Rate response problems with Medtronic Azure pacemaker while cycling
I am a 69 year-old experienced male cyclist, having ridden for over 35 years. I began cycling after experiencing a hip injury that still prevents me from running. I always ride with a chest-strap heart rate monitor. Around 12 months ago I began experiencing fatigue, dizziness and low heart rate while riding, occasionally at first and then with increasing frequency. I was eventually diagnosed with sick sinus syndrome/bradycardia, and had a Medtronic Azure dual-lead pacemaker implanted a little over six months ago. It's my understanding that the Medtronic Azure uses a single rate-response sensor based on accelerometer technology.
Soon after I started riding again after implant surgery I noticed problems with rate response, particularly on long, slow climbs requiring a lot of effort, but where apparently there wasn’t enough upper body movement to trigger the accelerometer to increase my heart rate. Over the course of several months I made several trips back to my surgeon to discuss these problems, and the sensitivity level of the pacemaker rate response was adjusted upward each time. After each adjustment my rate response seemed to improve for awhile, but I eventually encountered episodes of low heart rate in situations such as climbing.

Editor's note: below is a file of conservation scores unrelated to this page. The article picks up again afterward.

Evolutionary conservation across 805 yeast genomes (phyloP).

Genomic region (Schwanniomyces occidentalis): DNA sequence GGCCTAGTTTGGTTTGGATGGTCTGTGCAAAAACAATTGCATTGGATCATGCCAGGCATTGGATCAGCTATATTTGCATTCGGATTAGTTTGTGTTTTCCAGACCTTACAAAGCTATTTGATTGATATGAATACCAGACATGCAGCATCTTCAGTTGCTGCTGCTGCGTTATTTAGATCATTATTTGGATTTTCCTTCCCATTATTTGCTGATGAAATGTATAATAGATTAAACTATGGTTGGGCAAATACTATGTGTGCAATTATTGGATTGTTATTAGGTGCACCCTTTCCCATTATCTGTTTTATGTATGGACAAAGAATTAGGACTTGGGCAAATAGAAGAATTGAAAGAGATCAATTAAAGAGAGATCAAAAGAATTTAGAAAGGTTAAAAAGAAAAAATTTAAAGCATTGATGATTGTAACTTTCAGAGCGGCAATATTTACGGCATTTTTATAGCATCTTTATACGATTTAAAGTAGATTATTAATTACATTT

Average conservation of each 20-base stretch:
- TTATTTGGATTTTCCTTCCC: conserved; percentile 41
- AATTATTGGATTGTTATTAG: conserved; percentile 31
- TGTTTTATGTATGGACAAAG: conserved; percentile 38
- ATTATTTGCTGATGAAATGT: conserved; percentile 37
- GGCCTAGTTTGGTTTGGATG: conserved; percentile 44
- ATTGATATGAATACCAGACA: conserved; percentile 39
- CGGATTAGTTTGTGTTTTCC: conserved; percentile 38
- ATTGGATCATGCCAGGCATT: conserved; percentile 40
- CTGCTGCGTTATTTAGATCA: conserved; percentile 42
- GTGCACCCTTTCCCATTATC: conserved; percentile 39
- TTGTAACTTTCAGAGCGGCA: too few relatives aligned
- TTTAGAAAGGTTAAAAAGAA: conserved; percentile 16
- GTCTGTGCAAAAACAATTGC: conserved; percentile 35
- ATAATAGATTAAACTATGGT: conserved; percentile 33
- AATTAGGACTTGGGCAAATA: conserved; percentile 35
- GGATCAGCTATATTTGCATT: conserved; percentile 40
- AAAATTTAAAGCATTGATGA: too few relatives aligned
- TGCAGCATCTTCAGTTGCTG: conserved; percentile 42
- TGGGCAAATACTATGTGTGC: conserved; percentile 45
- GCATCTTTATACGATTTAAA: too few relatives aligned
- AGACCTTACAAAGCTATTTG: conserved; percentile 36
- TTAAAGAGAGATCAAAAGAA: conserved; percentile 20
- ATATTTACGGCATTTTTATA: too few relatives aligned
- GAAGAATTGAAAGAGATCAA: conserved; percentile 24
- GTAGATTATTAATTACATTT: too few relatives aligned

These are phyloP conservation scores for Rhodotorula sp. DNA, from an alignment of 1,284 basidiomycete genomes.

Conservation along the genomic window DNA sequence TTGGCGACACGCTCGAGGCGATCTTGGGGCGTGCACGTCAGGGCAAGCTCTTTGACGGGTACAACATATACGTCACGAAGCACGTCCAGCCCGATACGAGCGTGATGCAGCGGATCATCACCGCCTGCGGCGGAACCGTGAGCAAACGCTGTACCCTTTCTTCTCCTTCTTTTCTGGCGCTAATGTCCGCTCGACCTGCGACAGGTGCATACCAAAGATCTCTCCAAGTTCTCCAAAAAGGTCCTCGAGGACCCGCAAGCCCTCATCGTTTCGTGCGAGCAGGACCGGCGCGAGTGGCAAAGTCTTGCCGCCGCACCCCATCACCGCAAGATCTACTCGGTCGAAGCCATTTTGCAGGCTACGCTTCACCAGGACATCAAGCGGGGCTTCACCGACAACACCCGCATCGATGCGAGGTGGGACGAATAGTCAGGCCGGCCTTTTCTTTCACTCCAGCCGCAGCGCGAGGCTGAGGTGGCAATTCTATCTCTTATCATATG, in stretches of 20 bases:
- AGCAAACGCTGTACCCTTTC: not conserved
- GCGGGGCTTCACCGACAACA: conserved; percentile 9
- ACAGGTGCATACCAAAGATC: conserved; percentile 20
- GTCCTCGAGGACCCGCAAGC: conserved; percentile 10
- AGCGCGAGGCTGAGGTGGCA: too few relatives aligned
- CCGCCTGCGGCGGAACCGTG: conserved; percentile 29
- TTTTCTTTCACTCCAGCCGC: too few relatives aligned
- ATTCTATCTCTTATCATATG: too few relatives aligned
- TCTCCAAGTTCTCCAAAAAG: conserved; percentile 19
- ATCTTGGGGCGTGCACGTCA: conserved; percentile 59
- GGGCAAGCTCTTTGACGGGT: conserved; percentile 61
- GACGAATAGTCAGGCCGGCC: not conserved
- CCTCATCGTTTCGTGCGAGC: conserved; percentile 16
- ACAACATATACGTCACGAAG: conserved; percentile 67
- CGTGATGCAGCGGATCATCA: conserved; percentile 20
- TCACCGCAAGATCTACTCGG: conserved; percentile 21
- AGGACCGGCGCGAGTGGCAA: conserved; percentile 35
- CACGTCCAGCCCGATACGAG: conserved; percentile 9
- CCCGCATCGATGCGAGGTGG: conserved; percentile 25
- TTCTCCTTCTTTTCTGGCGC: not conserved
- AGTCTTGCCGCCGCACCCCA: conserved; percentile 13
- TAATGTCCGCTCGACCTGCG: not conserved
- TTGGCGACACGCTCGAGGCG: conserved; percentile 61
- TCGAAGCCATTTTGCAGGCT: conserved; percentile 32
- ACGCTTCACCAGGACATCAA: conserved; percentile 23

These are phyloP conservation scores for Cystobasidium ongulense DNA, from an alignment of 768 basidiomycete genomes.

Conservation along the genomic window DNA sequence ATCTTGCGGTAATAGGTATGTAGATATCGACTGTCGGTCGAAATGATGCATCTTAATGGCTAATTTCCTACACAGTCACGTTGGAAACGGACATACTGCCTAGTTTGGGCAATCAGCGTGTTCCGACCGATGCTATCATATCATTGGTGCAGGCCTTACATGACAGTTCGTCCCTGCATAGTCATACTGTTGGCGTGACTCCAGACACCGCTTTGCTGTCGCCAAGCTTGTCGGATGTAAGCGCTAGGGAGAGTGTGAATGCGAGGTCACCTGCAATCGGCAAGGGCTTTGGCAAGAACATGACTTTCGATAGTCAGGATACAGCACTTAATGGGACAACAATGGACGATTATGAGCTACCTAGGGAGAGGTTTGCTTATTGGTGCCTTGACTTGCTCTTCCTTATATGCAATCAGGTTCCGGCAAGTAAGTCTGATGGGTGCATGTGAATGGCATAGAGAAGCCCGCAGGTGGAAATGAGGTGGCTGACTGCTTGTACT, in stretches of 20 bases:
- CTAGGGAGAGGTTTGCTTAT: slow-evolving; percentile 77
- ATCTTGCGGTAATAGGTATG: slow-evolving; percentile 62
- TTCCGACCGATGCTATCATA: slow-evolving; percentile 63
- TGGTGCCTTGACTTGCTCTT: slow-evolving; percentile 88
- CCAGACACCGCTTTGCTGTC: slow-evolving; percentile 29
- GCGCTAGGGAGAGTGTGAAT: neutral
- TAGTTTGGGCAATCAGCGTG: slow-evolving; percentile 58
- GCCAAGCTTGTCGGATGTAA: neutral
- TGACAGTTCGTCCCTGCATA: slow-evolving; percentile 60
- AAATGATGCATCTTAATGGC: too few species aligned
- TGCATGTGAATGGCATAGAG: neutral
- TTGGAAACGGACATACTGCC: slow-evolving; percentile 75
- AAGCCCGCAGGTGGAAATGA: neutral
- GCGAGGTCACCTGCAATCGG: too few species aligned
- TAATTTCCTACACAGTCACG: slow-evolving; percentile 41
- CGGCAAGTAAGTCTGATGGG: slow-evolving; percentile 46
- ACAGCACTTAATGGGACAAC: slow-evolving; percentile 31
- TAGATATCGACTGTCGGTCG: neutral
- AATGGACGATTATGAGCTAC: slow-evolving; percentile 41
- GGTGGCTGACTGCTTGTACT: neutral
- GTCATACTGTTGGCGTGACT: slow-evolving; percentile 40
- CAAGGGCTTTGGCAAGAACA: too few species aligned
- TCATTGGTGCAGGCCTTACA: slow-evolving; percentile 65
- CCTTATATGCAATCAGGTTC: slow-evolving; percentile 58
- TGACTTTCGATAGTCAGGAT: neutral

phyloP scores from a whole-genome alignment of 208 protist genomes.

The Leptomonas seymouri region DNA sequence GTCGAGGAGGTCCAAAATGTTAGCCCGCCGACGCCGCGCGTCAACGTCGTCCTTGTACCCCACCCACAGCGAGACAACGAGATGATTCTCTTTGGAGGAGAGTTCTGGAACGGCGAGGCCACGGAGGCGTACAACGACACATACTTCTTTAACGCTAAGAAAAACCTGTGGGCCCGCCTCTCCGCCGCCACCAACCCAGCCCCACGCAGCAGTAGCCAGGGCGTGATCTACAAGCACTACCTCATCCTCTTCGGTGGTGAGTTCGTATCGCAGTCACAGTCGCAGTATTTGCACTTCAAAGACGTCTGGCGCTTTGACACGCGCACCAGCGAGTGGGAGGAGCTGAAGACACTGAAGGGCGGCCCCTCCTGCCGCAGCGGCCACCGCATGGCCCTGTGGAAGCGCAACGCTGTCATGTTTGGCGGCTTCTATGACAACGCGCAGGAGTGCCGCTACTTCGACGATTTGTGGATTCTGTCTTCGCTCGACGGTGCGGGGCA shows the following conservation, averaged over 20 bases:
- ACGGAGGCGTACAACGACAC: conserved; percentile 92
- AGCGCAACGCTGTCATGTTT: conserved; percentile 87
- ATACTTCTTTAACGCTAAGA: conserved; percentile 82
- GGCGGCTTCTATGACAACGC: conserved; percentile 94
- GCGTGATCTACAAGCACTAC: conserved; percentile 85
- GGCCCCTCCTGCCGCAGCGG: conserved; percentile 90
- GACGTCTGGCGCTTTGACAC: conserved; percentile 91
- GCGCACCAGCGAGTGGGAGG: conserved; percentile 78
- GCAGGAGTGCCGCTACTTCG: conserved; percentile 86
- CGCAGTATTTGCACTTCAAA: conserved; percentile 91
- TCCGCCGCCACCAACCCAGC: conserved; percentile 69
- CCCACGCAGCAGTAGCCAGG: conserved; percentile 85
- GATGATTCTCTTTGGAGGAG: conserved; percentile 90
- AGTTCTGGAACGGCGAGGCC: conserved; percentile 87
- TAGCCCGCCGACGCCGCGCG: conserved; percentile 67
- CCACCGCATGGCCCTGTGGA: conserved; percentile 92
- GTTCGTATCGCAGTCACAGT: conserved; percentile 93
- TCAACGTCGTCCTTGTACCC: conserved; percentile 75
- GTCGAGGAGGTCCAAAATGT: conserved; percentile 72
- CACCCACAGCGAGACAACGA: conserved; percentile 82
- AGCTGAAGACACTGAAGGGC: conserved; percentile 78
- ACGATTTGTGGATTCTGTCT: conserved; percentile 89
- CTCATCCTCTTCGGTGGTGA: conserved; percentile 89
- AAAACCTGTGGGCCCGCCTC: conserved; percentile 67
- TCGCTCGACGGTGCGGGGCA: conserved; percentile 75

At this point the sensitivity of the rate response sensor is at its highest setting, and I am still occasionally experiencing situations while riding where my heart rate is too low to support my level of effort. I’ve discussed the problem with Medtronic, and they acknowledged that rate response during cycling is particularly problematic for their accelerometer-based rate response sensor technology. I’m beginning to think that the Medtronic pacemaker with its single-sensor accelerometer technology is not appropriate for cycling activities. I plan to see my surgeon again to discuss these issues, but I want to do my homework first so that we can have an informed and useful discussion.
My question is this: are there pacemakers out there that use rate response sensor technology more appropriate to cycling?